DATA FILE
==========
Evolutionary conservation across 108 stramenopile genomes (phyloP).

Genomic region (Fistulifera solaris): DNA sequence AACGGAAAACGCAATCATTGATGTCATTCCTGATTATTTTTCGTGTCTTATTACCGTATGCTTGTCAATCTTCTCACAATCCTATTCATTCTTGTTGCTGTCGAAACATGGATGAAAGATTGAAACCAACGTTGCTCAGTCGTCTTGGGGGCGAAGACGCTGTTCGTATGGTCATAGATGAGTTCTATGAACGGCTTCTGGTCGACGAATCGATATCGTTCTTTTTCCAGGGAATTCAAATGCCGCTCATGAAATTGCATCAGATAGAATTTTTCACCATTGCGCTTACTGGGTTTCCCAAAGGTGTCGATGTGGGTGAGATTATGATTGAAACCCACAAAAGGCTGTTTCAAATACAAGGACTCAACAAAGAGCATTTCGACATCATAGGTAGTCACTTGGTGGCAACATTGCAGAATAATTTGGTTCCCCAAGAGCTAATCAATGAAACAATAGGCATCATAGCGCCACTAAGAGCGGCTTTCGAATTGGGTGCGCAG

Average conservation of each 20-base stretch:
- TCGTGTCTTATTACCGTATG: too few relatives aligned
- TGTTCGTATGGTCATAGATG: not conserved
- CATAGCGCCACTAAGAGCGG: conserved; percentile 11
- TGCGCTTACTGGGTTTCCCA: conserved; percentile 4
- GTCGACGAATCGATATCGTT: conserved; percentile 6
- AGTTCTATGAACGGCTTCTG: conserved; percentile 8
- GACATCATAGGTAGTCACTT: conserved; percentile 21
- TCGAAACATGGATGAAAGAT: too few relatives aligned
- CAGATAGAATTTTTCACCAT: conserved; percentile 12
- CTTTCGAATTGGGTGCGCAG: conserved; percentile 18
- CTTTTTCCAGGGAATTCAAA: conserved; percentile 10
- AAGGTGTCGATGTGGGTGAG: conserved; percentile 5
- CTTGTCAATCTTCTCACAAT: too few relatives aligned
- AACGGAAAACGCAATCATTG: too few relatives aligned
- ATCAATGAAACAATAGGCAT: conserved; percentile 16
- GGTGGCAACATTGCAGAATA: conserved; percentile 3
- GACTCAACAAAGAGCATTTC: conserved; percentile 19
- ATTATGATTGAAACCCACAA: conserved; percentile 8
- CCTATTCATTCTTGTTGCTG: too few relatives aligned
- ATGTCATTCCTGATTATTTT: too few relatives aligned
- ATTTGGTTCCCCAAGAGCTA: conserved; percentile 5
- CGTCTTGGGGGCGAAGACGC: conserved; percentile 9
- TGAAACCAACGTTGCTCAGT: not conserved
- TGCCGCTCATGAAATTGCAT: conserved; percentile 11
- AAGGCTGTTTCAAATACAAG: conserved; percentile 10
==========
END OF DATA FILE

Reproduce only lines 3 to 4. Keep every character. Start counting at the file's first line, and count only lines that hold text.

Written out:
Average conservation of each 20-base stretch:
- TCGTGTCTTATTACCGTATG: too few relatives aligned